In the cabin, the pilot found a pocket of air and ‘took a couple of breaths’, then attempted to open the cabin sliding doors, but was unsuccessful (the cabin doors comprised a rear sliding door that latched to a forward hinged panel (quarter door)). The pilot then punched out the right sliding door rear window and egressed. No attempts were made to open any of the doors or windows using their emergency release mechanisms.

After exiting the cabin, the pilot inflated the lifejacket, swam to shore, and then walked about 1 km to a road to be collected. About 15 minutes later, an ambulance arrived to take the pilot to hospital for a medical examination. The pilot sustained a minor injury, and the helicopter was substantially damaged and later recovered from the reservoir (Figure 3).

Figure 3: Recovery of VH-ONZ - cabin sliding doors removed

Source: Department of Defence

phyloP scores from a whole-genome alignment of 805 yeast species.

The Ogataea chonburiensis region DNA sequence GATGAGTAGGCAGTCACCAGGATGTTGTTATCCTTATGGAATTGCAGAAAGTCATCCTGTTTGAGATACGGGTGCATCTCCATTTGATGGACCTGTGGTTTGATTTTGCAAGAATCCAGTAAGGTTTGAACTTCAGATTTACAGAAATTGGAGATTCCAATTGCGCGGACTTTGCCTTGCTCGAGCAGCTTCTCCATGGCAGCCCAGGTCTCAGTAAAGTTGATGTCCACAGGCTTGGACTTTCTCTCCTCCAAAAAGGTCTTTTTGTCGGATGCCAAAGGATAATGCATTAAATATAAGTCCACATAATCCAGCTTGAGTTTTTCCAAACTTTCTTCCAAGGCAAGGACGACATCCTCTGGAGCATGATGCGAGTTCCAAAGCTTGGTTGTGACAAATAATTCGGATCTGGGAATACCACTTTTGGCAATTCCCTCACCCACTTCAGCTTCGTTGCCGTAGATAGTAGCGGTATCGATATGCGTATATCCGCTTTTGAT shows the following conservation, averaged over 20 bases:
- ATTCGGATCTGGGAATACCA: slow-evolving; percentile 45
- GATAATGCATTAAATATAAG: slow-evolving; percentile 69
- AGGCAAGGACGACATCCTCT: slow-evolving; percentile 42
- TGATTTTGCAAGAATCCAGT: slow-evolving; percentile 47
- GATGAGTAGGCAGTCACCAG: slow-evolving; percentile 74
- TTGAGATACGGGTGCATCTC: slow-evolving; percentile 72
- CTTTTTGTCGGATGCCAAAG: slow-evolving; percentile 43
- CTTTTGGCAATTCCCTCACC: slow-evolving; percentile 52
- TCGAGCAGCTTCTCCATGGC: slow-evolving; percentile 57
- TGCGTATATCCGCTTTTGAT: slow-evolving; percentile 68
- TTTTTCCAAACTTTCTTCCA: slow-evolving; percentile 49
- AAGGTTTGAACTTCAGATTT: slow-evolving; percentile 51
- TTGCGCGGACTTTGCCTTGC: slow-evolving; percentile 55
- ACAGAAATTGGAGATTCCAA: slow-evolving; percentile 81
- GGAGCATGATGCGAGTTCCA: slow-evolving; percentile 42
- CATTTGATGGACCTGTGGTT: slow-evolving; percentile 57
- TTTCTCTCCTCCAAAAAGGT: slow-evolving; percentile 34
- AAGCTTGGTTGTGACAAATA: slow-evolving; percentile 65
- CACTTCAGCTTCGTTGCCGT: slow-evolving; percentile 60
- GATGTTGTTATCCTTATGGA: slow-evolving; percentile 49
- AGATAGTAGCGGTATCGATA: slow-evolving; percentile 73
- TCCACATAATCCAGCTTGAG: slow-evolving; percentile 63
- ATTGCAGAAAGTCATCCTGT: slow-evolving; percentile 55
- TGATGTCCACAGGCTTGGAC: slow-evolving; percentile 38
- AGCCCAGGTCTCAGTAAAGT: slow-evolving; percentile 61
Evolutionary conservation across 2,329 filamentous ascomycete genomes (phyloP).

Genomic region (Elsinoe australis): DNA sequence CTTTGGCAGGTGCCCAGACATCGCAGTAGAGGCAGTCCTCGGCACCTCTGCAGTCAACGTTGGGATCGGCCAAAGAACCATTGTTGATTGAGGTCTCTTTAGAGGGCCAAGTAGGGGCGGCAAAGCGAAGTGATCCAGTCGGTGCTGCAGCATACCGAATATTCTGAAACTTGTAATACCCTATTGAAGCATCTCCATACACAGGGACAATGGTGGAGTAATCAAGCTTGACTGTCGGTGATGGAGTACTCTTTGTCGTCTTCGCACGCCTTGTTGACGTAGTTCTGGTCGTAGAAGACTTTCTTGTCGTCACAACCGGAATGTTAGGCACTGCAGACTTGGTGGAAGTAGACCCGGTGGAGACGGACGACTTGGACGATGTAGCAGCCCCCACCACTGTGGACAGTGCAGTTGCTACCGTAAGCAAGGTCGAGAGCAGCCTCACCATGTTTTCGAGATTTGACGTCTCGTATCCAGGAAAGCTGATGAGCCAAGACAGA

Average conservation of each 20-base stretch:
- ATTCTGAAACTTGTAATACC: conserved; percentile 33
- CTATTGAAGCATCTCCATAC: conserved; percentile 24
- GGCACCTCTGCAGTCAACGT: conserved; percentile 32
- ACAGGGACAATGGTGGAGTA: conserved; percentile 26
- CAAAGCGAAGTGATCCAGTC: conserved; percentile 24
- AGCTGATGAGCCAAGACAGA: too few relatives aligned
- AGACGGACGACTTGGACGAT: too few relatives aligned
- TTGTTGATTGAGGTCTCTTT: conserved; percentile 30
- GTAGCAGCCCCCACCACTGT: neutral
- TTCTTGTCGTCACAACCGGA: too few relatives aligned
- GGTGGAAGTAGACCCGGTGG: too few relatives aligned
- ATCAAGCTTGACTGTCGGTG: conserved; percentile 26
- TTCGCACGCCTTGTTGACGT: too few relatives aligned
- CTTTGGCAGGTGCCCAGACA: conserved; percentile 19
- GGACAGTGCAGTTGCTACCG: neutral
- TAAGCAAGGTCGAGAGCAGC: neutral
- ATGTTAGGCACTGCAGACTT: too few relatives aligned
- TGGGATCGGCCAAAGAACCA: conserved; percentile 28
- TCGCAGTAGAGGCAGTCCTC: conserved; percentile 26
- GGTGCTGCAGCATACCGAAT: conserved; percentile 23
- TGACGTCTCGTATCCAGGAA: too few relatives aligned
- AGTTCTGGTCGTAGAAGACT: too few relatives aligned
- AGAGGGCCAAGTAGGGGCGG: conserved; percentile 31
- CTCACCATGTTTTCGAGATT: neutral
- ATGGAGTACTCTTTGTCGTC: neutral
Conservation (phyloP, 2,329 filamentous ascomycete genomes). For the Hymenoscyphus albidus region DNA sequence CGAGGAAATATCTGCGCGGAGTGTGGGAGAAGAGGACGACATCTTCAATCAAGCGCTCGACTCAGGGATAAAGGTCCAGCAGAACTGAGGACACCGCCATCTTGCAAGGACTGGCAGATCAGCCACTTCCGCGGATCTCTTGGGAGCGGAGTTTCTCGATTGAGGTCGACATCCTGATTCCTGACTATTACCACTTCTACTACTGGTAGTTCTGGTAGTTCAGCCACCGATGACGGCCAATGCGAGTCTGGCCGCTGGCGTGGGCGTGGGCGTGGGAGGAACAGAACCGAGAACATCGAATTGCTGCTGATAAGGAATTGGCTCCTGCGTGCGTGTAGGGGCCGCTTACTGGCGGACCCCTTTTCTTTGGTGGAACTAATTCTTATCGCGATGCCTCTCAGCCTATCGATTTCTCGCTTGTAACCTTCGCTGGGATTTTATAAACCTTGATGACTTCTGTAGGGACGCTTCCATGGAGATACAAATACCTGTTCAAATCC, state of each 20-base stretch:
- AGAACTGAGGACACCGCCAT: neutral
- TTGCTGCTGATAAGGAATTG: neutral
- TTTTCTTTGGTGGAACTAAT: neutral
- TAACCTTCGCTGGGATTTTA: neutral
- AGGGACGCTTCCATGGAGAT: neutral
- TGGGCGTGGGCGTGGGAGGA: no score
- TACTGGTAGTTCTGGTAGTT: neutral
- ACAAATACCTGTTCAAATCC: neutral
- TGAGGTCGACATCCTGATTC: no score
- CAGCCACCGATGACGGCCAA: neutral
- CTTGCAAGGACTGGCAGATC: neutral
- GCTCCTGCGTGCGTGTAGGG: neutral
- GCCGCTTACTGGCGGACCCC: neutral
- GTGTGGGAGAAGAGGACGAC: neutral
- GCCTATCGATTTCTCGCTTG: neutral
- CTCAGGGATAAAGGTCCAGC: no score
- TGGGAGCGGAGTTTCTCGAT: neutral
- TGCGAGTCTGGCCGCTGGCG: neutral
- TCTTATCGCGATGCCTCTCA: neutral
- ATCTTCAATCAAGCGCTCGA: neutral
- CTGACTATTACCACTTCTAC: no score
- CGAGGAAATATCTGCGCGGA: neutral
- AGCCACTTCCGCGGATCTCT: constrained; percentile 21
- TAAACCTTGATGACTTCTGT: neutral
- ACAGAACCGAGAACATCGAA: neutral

__________

  1. Eastern Daylight-saving Time (EDT): Coordinated Universal Time (UTC) + 11 hours.
  2. TracPlus is an asset tracking, reporting and messaging service for aircraft, vessels, vehicles and personnel.
Context

Pilot information

The pilot held a Commercial Pilot Licence (Helicopter) with the required ratings and endorsements for the operation and had accumulated a total of 12,023 flying hours (3,008 hours on the UH-1H). The pilot held a valid Class 1 Aviation Medical Certificate and recalled feeling fully alert at the time of the accident.

Helicopter underwater escape training (HUET) was a New South Wales Rural Fire Service contract requirement with a 3-year currency. The pilot last completed the course on 13 May 2019, about 8 months prior to the accident, and had completed about five to six courses since the requirement was introduced. The HUET course included emergency breathing systems (EBS) for underwater escape, but the pilot did not complete those elements as the equipment had not been introduced into their operation. The carriage of EBS was not a requirement for the operation.